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From "Danny Bols" <db...@osirion.be>
Subject RE: Woody - Determining the value for a widget
Date Sat, 22 Nov 2003 13:04:36 GMT
> From: Antonio Gallardo [mailto:agallardo@agsoftware.dnsalias.com]
> Sent: zaterdag 22 november 2003 12:43
> To: users@cocoon.apache.org
> Subject: RE: Woody - Determining the value for a widget
>
>
> Danny Bols dijo:
> >> From: Antonio Gallardo [mailto:agallardo@agsoftware.dnsalias.com]
> >> Sent: zaterdag 22 november 2003 9:24
> >> To: users@cocoon.apache.org
> >> Subject: RE: Woody - Determining the value for a widget
> >>
> >>
> >> Danny Bols dijo:
> >> > I still have a problem with the current behaviour which overwrites
> >> field
> >> > values with null values if they are not available on the request
> >> string!
> >> > If I am not able to convince you at least I would plead to make this
> >> > behaviour configurable.
> >>
> >> You can define this fields as "wd:output". We use it for hidden Primary
> >> keys and woody gracefully return it back. It does not overwrite it.
> >>
> >> But, I think the question here is what we are trying to do with woody?
> >>
> >> Woody is just a form interface between the user and the server. Woody
> >> work
> >> is interact with the user and return to us the results of this
> >> interaction. Nothing more, nothing less.
> >>
> >> The woody binding framework allow us to easily interact between the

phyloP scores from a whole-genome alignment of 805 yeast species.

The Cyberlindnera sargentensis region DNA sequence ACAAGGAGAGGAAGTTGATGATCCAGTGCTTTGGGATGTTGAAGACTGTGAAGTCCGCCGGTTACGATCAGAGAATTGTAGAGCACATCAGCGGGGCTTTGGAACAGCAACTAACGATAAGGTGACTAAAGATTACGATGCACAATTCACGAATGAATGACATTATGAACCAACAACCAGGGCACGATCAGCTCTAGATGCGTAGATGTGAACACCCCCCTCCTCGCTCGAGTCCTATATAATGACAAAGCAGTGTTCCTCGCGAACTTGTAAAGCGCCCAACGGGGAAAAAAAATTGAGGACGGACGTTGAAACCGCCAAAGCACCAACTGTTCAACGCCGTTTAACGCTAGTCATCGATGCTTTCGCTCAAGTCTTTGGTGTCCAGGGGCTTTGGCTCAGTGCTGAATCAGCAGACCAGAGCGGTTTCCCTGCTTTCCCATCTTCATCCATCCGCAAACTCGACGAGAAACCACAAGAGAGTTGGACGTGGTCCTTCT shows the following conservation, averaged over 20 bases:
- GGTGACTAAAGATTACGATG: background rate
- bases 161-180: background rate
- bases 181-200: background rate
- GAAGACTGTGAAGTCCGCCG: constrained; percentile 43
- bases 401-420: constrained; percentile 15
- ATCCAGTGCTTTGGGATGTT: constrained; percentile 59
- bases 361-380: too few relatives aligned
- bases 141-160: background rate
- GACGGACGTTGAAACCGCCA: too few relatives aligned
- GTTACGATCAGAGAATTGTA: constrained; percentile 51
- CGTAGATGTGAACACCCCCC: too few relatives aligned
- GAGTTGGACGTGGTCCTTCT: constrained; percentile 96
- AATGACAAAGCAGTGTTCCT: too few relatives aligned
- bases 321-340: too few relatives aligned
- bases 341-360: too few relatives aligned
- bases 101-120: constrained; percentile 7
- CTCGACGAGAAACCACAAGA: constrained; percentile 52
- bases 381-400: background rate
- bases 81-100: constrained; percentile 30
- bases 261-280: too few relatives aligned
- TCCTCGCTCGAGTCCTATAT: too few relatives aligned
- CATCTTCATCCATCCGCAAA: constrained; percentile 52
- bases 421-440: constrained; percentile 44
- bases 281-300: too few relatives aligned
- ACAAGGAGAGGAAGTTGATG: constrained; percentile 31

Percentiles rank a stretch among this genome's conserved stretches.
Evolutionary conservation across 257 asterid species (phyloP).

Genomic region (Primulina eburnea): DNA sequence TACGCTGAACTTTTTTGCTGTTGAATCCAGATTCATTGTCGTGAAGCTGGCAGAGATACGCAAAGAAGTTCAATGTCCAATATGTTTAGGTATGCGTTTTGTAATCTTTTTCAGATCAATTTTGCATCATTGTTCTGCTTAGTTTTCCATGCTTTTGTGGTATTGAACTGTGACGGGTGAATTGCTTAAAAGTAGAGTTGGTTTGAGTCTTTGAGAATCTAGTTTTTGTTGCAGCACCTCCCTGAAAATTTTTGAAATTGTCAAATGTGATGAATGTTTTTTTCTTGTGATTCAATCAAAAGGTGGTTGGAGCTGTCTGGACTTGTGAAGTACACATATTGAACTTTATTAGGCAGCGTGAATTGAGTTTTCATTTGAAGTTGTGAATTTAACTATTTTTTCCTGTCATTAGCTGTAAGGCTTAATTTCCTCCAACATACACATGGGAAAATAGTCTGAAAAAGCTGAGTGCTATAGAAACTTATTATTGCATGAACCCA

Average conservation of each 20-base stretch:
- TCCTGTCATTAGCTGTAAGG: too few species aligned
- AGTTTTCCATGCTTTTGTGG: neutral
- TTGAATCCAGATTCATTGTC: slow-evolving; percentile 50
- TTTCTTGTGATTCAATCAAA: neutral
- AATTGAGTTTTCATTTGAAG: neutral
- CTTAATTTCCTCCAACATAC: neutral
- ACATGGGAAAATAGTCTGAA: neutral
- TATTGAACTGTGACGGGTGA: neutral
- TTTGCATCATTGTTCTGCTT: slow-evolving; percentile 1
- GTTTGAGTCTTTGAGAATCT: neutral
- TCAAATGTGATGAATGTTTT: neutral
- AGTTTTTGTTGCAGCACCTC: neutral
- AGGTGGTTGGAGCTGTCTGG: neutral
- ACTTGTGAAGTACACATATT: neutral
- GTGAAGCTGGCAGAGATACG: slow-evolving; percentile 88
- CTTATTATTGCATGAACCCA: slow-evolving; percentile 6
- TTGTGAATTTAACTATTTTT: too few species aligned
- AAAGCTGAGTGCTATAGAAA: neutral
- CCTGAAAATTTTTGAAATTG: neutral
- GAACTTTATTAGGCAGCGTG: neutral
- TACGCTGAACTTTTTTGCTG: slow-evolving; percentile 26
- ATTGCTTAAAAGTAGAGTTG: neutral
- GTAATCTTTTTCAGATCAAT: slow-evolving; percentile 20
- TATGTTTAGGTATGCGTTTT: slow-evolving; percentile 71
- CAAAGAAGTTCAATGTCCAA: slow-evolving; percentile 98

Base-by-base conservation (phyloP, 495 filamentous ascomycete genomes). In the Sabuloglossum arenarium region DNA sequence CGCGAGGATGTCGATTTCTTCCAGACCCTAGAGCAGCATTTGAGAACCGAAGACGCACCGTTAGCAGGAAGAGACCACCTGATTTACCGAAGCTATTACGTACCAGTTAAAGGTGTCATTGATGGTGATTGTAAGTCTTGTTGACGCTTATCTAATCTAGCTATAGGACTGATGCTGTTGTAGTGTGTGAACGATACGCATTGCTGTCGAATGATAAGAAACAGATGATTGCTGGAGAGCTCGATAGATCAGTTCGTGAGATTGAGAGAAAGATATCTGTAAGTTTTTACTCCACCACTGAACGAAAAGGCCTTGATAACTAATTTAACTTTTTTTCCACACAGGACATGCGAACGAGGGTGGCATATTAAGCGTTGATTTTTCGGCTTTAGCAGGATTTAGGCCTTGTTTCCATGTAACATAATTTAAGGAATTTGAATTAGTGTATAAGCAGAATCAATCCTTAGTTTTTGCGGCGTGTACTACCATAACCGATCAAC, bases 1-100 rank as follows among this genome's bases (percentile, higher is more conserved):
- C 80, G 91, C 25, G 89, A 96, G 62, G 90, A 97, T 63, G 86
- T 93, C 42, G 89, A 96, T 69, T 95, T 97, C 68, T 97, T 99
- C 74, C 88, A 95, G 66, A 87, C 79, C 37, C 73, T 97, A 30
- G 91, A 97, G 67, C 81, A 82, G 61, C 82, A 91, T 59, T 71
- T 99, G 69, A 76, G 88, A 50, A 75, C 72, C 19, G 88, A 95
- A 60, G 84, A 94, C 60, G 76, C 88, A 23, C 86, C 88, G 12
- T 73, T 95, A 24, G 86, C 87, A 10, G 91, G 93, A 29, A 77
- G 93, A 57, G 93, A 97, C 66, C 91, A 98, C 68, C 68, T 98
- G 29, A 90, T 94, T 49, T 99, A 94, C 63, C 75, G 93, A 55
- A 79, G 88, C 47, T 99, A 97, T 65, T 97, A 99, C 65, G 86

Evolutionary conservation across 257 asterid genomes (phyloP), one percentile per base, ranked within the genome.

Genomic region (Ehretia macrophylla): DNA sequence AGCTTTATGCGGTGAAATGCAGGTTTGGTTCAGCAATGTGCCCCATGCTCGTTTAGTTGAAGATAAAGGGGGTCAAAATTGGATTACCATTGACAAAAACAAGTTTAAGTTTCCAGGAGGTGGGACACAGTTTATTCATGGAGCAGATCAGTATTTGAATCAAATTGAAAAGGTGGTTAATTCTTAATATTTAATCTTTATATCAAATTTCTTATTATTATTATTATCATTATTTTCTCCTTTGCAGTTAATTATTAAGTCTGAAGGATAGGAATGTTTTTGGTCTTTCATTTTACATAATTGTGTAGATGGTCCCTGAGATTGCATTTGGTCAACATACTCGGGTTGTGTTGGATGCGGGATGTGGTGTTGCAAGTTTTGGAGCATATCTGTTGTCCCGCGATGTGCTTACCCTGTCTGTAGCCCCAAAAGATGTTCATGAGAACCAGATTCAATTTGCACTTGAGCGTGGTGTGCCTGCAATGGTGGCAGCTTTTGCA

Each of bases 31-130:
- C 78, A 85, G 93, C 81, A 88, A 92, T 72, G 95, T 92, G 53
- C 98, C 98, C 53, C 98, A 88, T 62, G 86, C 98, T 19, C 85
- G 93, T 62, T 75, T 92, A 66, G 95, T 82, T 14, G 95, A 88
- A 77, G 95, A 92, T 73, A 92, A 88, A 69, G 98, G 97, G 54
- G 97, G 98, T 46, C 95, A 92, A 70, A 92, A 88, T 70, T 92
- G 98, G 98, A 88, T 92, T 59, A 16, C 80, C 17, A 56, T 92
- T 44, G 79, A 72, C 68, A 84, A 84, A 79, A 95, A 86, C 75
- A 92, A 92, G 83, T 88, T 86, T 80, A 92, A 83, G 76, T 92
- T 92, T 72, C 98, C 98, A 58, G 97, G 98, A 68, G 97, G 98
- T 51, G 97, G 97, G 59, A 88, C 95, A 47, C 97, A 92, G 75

> >> "model" and the "views", by using form.save() and form.load().
> The views
> >> in this case is woody.
> >>
> >> The tight integration between woody and "model" related stuff is not a
> >> good idea. I am not sure why I need to be confident with woody about my
> >> data. I prefer to never let them leave. Instead we can just give a copy
> >> to
> >> woody. As pointed before, we cannot trust in the user input. So why put
> >> on
> >> risk the critical data, by giving them to woody? An approach
> is: "check"
> >> what woody return back, control it and do some actions after all. This
> >> is
> >> posible using Flow.
> >>
> >> My view point is: woody just send me the fields that the user fill.
> >> Woody
> >> cannot manage all the bean fields if we don't describe it.
> >> Note: I am aware it is posible, JXPath allow it, but it is not
> >> desirable.
> >>
> >> Woody don't know nothing more or nothing less. I cannot expect woody
> >> return me the next value of an autoincremental value. This is not woody
> >> job.
> >>
> >> Then it is the work of the "model" to decide what actions to
> do based on
> >> the woody output. It is a chain. So I think we cannot ask more
> to woody.
> >>
> >> Don't think I have not the same problems as you. We thought a solution
> >> can
> >> be a returning flags that indicate what changed on the bean. Maybe
> >> Dynabeans can come to help here.
> >
> > Just to make the discussion clear a I made a simplified description and
> > example of the process we are talking about:
> >
> > Some shortcuts I used:
> > ---------------------------------
> > DS = Data Store (could be a database)
> > BO = Business Object (could be a bean)
> > UI = User interface (could be multiple templates acting on 1 form)
> >
> > The process:
> > ------------------
> > DS--(1)-->BO--(2)-->(Form<--(3)-->UI)--(4)-->BO--(5)-->DS
> >
> > (1)The BO is loaded from the DS
> > (2) The BO data is loaded into a FORM
> > (3) User interaction takes place based on the FORM object.
> > (4) The FORM data is assigned to BO
> > (5) BO changes are comitted to the DS:
> >
> >
> > Example